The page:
Although the passage of House Bill 1 during the recently ended 84th legislative session will add $1.5 billion to Texas public education funding, some school districts, such as Grapevine-Colleyville ISD, are still adopting budgets that contain deficits for the 2015-16 school year because of the state’s recapture system and tax rules.
With no changes to the recapture system, known as “Robin Hood,” which requires property-rich districts to pay into funds that are redistributed to poorer districts throughout the state, GCISD will still be sending more money to the state than the state will be sending to the district. GCISD will have to take money from its $54 million fund balance, or reserve funds, to cover the deficit.
GCISD Chief Financial Officer DaiAnn Mooney said the district is expecting to receive an increase of $2 million in state funding for each of the next two school years from HB 1.
However, on June 15 the GCISD board of trustees adopted a budget that includes an estimated $28.4 million in recapture payment to the state, which is nearly $4 million more than last school year’s recapture payment.
“Recapture is based off of your comptroller’s property values,” Mooney said.
She said based off those values the district can only keep $504,000 per student, but they are currently at $690,000 per student.
“So the difference between [the $504,000 and $690,000 per students] is what gets sent back [to the state],”
Mooney said GCISD has paid recapture since the program began in 1994 and has paid about $500 million in payments since then.
Dealing with a deficit
The 2015-16 general budget totals about $150 million, which includes a $9.8 million deficit. Mooney said the deficit stems back to 2011 when the state cut education funding.
“[The deficit is] because of the state not funding us like they should be funding us,” she said. “In 2011 they cut our state funding by $14 million, so we have been kind of reeling from that every year, and then in 2013 they restored $1.6 million for that biennium. So we are still having an effect from that cut of $14 million in 2011.”
The only way to fix a deficit is to bring in more revenue than expenditures, but Mooney said the state has taken away that possibility.
“The state has taken away any ability for us to increase our taxes,” she said. “Local taxes are our largest part of revenue, making up more than 90 percent, and we cannot go above $1.04 on the tax rate.”
She added the district has been very conservative with budgeting, only adding cost of living adjustments for employees or other expenditures when the district could cover it.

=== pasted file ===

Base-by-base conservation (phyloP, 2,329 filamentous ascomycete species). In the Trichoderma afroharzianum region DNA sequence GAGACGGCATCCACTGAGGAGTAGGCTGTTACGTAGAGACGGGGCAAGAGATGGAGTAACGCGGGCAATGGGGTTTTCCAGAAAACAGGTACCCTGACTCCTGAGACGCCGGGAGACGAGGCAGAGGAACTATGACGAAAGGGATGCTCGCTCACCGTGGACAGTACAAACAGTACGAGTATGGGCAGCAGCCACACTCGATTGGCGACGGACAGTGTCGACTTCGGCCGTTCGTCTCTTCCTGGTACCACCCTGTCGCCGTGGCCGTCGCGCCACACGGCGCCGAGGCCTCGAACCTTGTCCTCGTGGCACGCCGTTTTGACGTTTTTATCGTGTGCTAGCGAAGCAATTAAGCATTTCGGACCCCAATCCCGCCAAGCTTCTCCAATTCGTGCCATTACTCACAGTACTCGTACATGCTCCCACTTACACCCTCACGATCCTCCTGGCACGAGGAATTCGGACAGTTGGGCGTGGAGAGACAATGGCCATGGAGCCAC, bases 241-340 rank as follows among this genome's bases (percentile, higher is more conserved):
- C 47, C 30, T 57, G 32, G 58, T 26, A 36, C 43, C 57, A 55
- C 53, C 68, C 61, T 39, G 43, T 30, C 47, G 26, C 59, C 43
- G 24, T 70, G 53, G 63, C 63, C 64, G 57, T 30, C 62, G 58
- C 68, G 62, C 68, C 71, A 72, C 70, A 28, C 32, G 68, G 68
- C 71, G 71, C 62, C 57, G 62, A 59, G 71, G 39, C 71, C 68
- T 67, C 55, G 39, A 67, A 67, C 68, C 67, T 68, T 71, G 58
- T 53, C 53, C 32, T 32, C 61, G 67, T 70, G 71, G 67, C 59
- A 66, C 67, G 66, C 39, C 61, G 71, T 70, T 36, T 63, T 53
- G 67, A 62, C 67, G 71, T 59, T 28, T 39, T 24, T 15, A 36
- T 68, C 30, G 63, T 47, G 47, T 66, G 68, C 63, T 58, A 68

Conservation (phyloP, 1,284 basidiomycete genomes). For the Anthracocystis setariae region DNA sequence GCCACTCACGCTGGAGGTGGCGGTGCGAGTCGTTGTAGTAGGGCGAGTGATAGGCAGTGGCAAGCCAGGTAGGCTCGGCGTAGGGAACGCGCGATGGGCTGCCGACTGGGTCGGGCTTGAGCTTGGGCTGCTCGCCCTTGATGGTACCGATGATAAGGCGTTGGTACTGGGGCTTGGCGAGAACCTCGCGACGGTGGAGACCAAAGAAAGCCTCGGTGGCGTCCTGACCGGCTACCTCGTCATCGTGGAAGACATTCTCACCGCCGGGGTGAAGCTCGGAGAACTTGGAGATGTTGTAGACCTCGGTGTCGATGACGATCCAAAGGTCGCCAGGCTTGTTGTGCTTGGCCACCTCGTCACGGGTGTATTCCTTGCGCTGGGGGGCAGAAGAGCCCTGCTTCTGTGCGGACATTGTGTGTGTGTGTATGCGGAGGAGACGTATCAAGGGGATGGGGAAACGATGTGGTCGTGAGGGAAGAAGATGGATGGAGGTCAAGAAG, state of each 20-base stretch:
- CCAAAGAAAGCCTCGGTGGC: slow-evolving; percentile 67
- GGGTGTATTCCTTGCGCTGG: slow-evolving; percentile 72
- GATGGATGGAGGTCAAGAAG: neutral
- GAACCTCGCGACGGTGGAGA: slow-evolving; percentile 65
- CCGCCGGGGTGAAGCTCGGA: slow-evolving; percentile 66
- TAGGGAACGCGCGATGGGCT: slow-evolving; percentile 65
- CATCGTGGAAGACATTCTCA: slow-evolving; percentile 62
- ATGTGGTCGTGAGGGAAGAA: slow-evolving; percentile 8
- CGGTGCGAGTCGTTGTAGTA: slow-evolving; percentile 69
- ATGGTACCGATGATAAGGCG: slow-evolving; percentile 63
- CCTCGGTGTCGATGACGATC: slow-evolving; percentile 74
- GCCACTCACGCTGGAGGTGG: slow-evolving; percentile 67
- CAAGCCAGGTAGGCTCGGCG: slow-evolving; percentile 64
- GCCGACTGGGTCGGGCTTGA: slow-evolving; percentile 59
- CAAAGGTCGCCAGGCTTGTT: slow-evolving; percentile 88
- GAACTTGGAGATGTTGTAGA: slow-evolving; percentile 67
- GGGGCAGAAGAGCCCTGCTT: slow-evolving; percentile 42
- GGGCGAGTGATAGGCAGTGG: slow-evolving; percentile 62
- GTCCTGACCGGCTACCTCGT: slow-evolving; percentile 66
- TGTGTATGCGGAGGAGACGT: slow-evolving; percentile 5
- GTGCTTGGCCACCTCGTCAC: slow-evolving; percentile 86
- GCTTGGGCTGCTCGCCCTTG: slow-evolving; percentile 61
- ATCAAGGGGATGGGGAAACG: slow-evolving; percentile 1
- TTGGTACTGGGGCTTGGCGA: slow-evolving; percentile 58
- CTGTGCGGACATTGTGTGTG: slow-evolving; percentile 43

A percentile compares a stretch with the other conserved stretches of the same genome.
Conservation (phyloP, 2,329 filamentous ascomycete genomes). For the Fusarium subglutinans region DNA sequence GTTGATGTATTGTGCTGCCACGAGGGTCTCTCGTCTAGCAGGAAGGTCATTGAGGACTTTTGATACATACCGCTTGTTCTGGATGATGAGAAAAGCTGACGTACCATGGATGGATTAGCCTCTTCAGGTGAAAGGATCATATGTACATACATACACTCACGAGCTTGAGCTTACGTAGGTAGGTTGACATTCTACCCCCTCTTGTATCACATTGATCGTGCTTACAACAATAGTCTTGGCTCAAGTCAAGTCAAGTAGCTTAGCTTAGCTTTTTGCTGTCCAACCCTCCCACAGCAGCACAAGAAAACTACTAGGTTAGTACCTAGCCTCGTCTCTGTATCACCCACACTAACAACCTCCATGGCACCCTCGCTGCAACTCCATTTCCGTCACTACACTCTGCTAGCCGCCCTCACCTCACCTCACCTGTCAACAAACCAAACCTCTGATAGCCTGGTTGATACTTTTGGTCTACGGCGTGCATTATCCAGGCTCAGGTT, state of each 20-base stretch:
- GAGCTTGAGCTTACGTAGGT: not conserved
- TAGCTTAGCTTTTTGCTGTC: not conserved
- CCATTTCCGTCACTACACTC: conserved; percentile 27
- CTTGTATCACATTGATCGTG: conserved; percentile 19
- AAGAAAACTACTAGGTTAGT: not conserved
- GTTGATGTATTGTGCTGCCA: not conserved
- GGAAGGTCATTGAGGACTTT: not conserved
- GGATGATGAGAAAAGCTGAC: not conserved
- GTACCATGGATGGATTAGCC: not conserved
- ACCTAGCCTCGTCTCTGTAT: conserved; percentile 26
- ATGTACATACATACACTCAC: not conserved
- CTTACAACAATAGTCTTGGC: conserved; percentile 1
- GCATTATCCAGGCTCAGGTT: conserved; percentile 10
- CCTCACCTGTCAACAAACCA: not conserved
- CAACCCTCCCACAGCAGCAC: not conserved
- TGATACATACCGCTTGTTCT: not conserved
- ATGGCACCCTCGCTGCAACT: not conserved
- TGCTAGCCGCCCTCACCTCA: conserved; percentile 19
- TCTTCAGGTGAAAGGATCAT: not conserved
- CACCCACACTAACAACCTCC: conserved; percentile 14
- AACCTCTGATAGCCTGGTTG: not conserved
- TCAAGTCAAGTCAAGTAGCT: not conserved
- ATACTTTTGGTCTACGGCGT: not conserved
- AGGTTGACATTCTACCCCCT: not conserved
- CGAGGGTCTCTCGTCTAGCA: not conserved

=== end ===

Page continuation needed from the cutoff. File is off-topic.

“Eighty-seven percent of our budget is payroll, so to make large cuts or decrease the deficit we would have to get rid of people,” she said. “At this point we have the fund balance to help us sustain the deficit budget, so there’s not a need to cut a bunch of people.”
Realignment of conferences
Another factor that contributed to the deficit is the University Interscholastic League realignment that resulted in Colleyville Heritage High School moving from Conference 5A to Conference 6A starting the 2014-15 school year. UIL realignment is based off student population.
“The schools that we play in our districts changed, and our schools are now in districts that aren’t really well-supported by the visiting teams [at GCISD home games],” Mooney said. “So we did see a decrease in our athletic receipts last year, and we are adjusting it for
GCISD Communications Coordinator Heather Wilden said the district does not control whether it moves into a new conference.
“UIL tells us what schools we will play with, and then the coaches and principals get together and come up with a schedule,” Wilden said. “The schedule depends on factors like field availability, who was the visiting team versus who was the home team last year and things like that.”
This school year the district is budgeting more than $54,000 less in revenue from athletic event entry fees than the previous school year.
The 2015-16 budget includes an addition of teachers, which GCISD Chief Learning Officer Rick Westfall said is because of the Advancing Scholars in Pursuit of Innovation, Real-world connections, and Excellence in education, or ASPIRE, Academy as well as science technology engineering and math, or STEM, program growth.
“This is the first year that our ASPIRE Academy, which is designed for the gifted and talented, is moving into the middle schools,” he said. “So with the addition of sixth grade we have to add another teacher.”
Teachers will also be added to continue the growth of the STEM program as it adds seventh grade this year.
“The entire campus of Cannon Elementary is a STEM campus,” Westfall said. “We wanted to give the fifth-graders an opportunity to continue with the STEM program, so they have the option now to continue that at Grapevine Middle School if they choose.”